I will be starting a new section: A weekly top ten countdown of my ten favourite recently discovered tracks. Let me warn you, they will come from both mainstream and independent artists, any genre (though must likely pop/rock and alternative music), and you might find songs in foreign languages. They are not necessarily new released songs during the last week but simply represent a way to share new music I discover.
The 58th GRAMMYs are now history but now it is time to look at the contenders for next year’s edition. Even though it is still too early to make concrete predictions, there are already some candidates. The eligibility period for the 59th Grammy Awards started on October 1st, 2015 meaning we are now into the second quarter. The period ends next September 31st.
It is worth noticing that all of this year’s winners in the general field came from the first quarter of the 2014/15 eligibility period. Could this happen this year? Well, these is what we got so far:
A Southern rock band teamed with some of the best producers in the industry; a Compton rapper who created one of the most critically-acclaimed albums of the decade; a Nashville songwriter who stunned the country music world with his solo debut; a pop star who had the highest grossing tour in the world this past year; and a Canadian singer who dominated the charts with a soulful voice and drug-induced lyrics. That’s the profile of the five outstanding nominated artists for Album of the Year (AOTY).
Predictions for the mainstream fields have already been covered, but the GRAMMYs have a total of 83 categories and you’d have to be a music genius to known them all. In fact, members are not obliged to vote in all of them. There are, however, some categories where we will find familiar faces, radio-friendly songs, and music videos.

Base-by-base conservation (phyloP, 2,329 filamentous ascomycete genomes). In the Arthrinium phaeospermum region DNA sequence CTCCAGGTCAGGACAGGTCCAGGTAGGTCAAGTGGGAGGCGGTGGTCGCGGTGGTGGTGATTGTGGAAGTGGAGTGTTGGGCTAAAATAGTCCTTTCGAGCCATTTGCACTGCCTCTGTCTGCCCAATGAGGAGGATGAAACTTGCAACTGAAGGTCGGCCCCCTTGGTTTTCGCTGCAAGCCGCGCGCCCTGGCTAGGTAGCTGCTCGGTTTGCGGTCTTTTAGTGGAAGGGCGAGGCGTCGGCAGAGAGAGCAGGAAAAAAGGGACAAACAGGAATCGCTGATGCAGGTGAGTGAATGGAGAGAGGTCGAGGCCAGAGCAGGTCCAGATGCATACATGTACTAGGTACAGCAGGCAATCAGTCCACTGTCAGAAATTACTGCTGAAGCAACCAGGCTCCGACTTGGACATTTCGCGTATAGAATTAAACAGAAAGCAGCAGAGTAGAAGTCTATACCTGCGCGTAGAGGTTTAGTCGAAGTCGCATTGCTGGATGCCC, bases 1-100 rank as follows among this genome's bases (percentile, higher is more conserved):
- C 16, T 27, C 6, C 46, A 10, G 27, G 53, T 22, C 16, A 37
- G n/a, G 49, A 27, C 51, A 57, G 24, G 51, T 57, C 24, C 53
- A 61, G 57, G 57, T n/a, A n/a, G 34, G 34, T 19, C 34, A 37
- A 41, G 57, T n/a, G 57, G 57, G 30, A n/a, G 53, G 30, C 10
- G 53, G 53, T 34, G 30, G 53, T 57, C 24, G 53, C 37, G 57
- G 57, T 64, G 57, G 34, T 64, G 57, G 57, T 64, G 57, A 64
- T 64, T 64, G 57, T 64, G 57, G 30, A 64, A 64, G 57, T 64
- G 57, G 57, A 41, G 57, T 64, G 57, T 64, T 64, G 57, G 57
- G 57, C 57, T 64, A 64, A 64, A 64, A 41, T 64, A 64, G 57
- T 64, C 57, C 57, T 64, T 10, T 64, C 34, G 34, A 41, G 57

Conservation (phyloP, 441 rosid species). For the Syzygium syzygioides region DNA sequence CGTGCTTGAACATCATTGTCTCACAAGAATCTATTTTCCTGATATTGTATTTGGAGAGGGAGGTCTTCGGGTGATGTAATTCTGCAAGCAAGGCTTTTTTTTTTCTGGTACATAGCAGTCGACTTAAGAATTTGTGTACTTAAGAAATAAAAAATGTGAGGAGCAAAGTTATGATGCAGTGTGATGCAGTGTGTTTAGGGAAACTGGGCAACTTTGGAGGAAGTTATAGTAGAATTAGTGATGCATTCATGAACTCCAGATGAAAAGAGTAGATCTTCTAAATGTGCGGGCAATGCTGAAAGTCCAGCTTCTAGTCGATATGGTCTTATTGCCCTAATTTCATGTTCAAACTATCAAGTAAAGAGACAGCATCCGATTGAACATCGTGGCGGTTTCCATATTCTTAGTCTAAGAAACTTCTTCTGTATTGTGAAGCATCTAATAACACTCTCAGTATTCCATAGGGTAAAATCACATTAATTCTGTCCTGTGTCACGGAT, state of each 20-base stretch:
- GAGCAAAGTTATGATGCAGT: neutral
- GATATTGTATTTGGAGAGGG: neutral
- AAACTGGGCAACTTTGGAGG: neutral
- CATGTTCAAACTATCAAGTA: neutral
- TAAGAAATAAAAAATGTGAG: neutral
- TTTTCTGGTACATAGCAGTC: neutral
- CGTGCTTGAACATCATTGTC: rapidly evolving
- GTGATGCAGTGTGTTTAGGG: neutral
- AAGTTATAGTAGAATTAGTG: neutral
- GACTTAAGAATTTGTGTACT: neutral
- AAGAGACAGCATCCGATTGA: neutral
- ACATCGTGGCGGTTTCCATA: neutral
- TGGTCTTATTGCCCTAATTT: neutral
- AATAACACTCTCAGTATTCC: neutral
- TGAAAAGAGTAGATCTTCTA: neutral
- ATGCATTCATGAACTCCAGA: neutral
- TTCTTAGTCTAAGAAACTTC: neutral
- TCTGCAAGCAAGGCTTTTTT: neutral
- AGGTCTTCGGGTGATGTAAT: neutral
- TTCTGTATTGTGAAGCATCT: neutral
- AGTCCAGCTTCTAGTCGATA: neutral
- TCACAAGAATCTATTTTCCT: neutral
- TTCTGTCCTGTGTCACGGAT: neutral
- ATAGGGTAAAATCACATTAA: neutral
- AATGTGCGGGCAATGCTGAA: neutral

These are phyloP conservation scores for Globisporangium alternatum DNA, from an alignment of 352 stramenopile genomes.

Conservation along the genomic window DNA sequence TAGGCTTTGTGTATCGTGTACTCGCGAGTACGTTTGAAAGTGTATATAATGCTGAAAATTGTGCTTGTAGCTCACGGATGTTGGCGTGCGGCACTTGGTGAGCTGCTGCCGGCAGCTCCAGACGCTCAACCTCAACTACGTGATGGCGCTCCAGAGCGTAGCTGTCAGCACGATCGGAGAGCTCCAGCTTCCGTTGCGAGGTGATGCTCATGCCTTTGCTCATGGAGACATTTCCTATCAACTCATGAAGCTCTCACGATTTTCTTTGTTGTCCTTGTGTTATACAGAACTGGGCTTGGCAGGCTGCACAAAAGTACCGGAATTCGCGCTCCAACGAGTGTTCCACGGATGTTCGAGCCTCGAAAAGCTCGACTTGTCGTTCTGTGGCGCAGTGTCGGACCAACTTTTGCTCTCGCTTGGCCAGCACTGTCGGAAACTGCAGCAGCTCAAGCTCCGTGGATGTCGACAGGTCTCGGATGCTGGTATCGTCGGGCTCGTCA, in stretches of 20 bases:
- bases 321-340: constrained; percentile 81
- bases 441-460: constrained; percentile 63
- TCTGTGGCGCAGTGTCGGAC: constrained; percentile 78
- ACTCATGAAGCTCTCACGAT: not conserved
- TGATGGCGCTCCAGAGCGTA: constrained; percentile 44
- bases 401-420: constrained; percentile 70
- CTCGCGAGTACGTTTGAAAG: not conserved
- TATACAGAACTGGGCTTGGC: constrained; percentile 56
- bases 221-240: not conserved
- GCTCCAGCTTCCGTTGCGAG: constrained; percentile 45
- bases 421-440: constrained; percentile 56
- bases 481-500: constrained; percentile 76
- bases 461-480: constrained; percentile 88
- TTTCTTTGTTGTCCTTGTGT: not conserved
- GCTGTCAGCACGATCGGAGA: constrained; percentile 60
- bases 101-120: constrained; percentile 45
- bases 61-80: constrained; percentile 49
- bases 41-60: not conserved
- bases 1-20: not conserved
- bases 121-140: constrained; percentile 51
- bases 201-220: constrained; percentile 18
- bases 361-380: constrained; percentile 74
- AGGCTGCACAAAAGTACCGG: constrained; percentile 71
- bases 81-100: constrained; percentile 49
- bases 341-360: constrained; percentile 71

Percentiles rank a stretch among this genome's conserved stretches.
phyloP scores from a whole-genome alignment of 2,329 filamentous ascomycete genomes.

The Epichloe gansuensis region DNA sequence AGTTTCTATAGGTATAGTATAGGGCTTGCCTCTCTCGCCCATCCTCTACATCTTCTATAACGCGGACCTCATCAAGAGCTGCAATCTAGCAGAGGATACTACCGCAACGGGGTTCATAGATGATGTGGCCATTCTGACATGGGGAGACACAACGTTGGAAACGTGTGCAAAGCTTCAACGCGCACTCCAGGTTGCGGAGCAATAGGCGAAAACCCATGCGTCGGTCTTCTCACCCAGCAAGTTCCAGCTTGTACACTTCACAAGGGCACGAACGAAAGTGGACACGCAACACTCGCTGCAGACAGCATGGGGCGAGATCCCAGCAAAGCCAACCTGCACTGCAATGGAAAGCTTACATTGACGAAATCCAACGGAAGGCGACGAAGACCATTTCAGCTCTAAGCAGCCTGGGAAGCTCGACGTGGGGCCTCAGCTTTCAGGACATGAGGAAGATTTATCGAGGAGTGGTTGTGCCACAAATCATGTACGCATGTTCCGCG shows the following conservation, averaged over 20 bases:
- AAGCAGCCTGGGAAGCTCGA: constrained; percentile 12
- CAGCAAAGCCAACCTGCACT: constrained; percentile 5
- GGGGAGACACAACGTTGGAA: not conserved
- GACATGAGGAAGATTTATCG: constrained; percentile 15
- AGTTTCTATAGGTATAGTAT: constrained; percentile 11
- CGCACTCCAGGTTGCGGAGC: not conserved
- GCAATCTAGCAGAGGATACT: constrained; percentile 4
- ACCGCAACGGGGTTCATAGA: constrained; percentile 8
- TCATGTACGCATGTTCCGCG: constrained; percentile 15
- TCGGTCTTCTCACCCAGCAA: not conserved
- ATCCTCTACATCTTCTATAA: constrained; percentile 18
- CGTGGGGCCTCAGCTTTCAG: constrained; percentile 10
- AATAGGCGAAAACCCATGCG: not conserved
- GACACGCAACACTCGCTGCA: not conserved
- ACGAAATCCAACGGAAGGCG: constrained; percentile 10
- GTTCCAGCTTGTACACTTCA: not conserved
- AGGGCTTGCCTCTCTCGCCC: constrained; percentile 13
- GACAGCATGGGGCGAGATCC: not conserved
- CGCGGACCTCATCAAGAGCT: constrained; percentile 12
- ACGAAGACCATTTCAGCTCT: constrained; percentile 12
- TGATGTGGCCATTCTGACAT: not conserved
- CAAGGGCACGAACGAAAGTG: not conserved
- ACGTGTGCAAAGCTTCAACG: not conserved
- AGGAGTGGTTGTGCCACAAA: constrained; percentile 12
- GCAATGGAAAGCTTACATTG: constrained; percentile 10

Let’s now take a look at the possible winners in the fields for dance/electronic, Latin music, visual media (music for films/TV, etc..), production, and music video/film.
Wrapping up the predictions for the mainstream fields is Country. This field contain four categories: solo performance, group or duo, and the regular songwriters’ and album awards.
Bluegrass, folk, and Americana artists no longer compete here as they know have their own field: “American roots”. The result is a group of nominees that are strictly country, though some of them do have pop, rock, or blues influences.
Chris Stapleton dominates the field with three nods. Ashley Monroe and Little Big Town are in twice. The rest of the nominees only appear once.
I have decided to open a new section titled “Trippy Music Videos”. The name explains it all. It is going to come up whenever I am under the influence and watch a music video that boost a psychedelic trip.
“Freak” by Lana del Rey: California, the 70s, amazing cinematography
Now it is turn for the rap field which consists of four categories: rap-only performance, rap and sung collaboration and of course the regular songwriters’ and album’s awards.
Determining eligibility in the rap field is quite easy. Basically if you’re rapper, this is where you fit and that could be why the field has never been called “hip-hop”. Many hip-hop singers end up in R&B.
Unlike the rest of the mainstream fields, the R&B field have five categories instead of four. Similar to rock, it has a category for best performance, for a sub-genre performance (traditional R&B), songwriters’ award and two other categories for albums (R&B and urban contemporary).
Just like the category for Best Alternative Music Album, the Urban Contemporary Album is also hard to define. The Academy defines it as an award “for artists whose music includes the more contemporary elements of R&B and may incorporate production elements found in urban pop, urban Euro-pop, urban rock, and urban alternative”. In colloquial terms this Continue reading “58th GRAMMYs: Odds for the R&B field”→
The rock and alternative fields in the GRAMMYs tend to go hand-in-hand. Since there are no performance or songwriters’ awards in the alternative fields, most alternative artists have their songs submitted to rock.
Furthermore, it isn’t clear what the Academy considers “alternative”. It is defined as a “non-traditional” genre that exists “outside of the mainstream music consciousness”. In that case Beck who competed in the Alternative Music Album for years, was moved to the rock field last year. Jack White, as a member of the White Stripes, won three times the best alternative album category. His first solo album, however, competed Continue reading “58th GRAMMYs: Odds for the Rock & Alternative fields”→